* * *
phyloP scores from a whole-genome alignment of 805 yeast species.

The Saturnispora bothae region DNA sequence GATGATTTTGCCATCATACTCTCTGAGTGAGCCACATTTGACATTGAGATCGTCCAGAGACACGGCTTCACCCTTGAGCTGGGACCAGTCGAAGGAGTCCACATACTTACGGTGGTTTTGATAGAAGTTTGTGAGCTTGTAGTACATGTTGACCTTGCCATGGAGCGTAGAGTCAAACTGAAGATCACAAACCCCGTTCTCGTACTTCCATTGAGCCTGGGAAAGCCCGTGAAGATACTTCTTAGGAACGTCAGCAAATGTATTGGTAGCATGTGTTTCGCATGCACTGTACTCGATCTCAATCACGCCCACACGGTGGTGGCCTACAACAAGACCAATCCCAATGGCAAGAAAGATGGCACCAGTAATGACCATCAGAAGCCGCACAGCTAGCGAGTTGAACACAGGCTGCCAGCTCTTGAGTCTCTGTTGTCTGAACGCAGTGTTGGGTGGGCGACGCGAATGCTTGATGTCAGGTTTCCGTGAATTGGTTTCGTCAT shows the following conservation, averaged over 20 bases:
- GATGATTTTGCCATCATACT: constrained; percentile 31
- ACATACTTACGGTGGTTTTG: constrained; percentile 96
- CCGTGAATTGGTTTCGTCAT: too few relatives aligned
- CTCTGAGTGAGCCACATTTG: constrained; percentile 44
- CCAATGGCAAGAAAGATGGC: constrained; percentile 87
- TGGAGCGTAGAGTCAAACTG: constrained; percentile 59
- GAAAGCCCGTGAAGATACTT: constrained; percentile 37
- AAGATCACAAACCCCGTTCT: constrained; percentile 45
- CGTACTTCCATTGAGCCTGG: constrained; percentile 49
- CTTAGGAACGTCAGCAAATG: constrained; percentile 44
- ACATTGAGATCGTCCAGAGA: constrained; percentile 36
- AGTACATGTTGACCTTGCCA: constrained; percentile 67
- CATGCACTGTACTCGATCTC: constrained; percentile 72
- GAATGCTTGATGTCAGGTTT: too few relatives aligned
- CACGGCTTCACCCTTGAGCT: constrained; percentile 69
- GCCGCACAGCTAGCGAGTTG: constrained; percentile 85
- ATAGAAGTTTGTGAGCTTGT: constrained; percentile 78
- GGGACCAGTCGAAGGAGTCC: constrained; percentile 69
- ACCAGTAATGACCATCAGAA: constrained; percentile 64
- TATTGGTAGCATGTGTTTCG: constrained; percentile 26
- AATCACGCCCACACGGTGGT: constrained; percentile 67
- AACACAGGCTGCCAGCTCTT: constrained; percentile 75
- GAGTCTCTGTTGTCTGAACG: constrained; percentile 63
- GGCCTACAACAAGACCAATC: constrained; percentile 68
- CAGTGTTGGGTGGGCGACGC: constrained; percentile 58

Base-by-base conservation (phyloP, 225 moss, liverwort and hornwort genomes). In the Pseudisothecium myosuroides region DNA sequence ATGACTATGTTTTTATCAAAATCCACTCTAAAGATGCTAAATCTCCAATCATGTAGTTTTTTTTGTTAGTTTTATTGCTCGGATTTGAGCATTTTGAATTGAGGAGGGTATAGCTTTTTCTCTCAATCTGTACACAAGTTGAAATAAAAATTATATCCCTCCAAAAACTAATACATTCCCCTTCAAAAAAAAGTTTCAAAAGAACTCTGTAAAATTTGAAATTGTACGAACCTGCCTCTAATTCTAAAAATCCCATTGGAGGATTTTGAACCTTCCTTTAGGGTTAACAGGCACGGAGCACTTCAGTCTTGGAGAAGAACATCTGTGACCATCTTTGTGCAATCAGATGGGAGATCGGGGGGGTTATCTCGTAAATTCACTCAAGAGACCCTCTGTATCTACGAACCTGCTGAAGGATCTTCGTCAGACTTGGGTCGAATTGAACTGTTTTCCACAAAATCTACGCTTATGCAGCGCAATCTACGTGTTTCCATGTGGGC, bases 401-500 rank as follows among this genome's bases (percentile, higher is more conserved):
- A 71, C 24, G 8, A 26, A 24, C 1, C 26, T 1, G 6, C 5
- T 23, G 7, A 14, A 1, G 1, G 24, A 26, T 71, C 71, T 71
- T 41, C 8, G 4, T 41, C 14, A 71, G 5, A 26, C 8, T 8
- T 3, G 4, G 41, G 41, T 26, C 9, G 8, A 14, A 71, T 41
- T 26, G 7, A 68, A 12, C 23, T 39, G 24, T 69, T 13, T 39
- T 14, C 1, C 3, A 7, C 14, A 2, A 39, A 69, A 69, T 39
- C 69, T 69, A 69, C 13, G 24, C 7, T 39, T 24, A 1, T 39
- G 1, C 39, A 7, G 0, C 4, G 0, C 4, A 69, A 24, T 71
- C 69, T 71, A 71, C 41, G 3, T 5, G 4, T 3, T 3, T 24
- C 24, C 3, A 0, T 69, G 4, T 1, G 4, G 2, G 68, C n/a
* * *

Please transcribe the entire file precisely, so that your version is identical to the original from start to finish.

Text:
phyloP scores from a whole-genome alignment of 805 yeast species.

The Saturnispora bothae region DNA sequence GATGATTTTGCCATCATACTCTCTGAGTGAGCCACATTTGACATTGAGATCGTCCAGAGACACGGCTTCACCCTTGAGCTGGGACCAGTCGAAGGAGTCCACATACTTACGGTGGTTTTGATAGAAGTTTGTGAGCTTGTAGTACATGTTGACCTTGCCATGGAGCGTAGAGTCAAACTGAAGATCACAAACCCCGTTCTCGTACTTCCATTGAGCCTGGGAAAGCCCGTGAAGATACTTCTTAGGAACGTCAGCAAATGTATTGGTAGCATGTGTTTCGCATGCACTGTACTCGATCTCAATCACGCCCACACGGTGGTGGCCTACAACAAGACCAATCCCAATGGCAAGAAAGATGGCACCAGTAATGACCATCAGAAGCCGCACAGCTAGCGAGTTGAACACAGGCTGCCAGCTCTTGAGTCTCTGTTGTCTGAACGCAGTGTTGGGTGGGCGACGCGAATGCTTGATGTCAGGTTTCCGTGAATTGGTTTCGTCAT shows the following conservation, averaged over 20 bases:
- GATGATTTTGCCATCATACT: constrained; percentile 31
- ACATACTTACGGTGGTTTTG: constrained; percentile 96
- CCGTGAATTGGTTTCGTCAT: too few relatives aligned
- CTCTGAGTGAGCCACATTTG: constrained; percentile 44
- CCAATGGCAAGAAAGATGGC: constrained; percentile 87
- TGGAGCGTAGAGTCAAACTG: constrained; percentile 59
- GAAAGCCCGTGAAGATACTT: constrained; percentile 37
- AAGATCACAAACCCCGTTCT: constrained; percentile 45
- CGTACTTCCATTGAGCCTGG: constrained; percentile 49
- CTTAGGAACGTCAGCAAATG: constrained; percentile 44
- ACATTGAGATCGTCCAGAGA: constrained; percentile 36
- AGTACATGTTGACCTTGCCA: constrained; percentile 67
- CATGCACTGTACTCGATCTC: constrained; percentile 72
- GAATGCTTGATGTCAGGTTT: too few relatives aligned
- CACGGCTTCACCCTTGAGCT: constrained; percentile 69
- GCCGCACAGCTAGCGAGTTG: constrained; percentile 85
- ATAGAAGTTTGTGAGCTTGT: constrained; percentile 78
- GGGACCAGTCGAAGGAGTCC: constrained; percentile 69
- ACCAGTAATGACCATCAGAA: constrained; percentile 64
- TATTGGTAGCATGTGTTTCG: constrained; percentile 26
- AATCACGCCCACACGGTGGT: constrained; percentile 67
- AACACAGGCTGCCAGCTCTT: constrained; percentile 75
- GAGTCTCTGTTGTCTGAACG: constrained; percentile 63
- GGCCTACAACAAGACCAATC: constrained; percentile 68
- CAGTGTTGGGTGGGCGACGC: constrained; percentile 58

Base-by-base conservation (phyloP, 225 moss, liverwort and hornwort genomes). In the Pseudisothecium myosuroides region DNA sequence ATGACTATGTTTTTATCAAAATCCACTCTAAAGATGCTAAATCTCCAATCATGTAGTTTTTTTTGTTAGTTTTATTGCTCGGATTTGAGCATTTTGAATTGAGGAGGGTATAGCTTTTTCTCTCAATCTGTACACAAGTTGAAATAAAAATTATATCCCTCCAAAAACTAATACATTCCCCTTCAAAAAAAAGTTTCAAAAGAACTCTGTAAAATTTGAAATTGTACGAACCTGCCTCTAATTCTAAAAATCCCATTGGAGGATTTTGAACCTTCCTTTAGGGTTAACAGGCACGGAGCACTTCAGTCTTGGAGAAGAACATCTGTGACCATCTTTGTGCAATCAGATGGGAGATCGGGGGGGTTATCTCGTAAATTCACTCAAGAGACCCTCTGTATCTACGAACCTGCTGAAGGATCTTCGTCAGACTTGGGTCGAATTGAACTGTTTTCCACAAAATCTACGCTTATGCAGCGCAATCTACGTGTTTCCATGTGGGC, bases 401-500 rank as follows among this genome's bases (percentile, higher is more conserved):
- A 71, C 24, G 8, A 26, A 24, C 1, C 26, T 1, G 6, C 5
- T 23, G 7, A 14, A 1, G 1, G 24, A 26, T 71, C 71, T 71
- T 41, C 8, G 4, T 41, C 14, A 71, G 5, A 26, C 8, T 8
- T 3, G 4, G 41, G 41, T 26, C 9, G 8, A 14, A 71, T 41
- T 26, G 7, A 68, A 12, C 23, T 39, G 24, T 69, T 13, T 39
- T 14, C 1, C 3, A 7, C 14, A 2, A 39, A 69, A 69, T 39
- C 69, T 69, A 69, C 13, G 24, C 7, T 39, T 24, A 1, T 39
- G 1, C 39, A 7, G 0, C 4, G 0, C 4, A 69, A 24, T 71
- C 69, T 71, A 71, C 41, G 3, T 5, G 4, T 3, T 3, T 24
- C 24, C 3, A 0, T 69, G 4, T 1, G 4, G 2, G 68, C n/a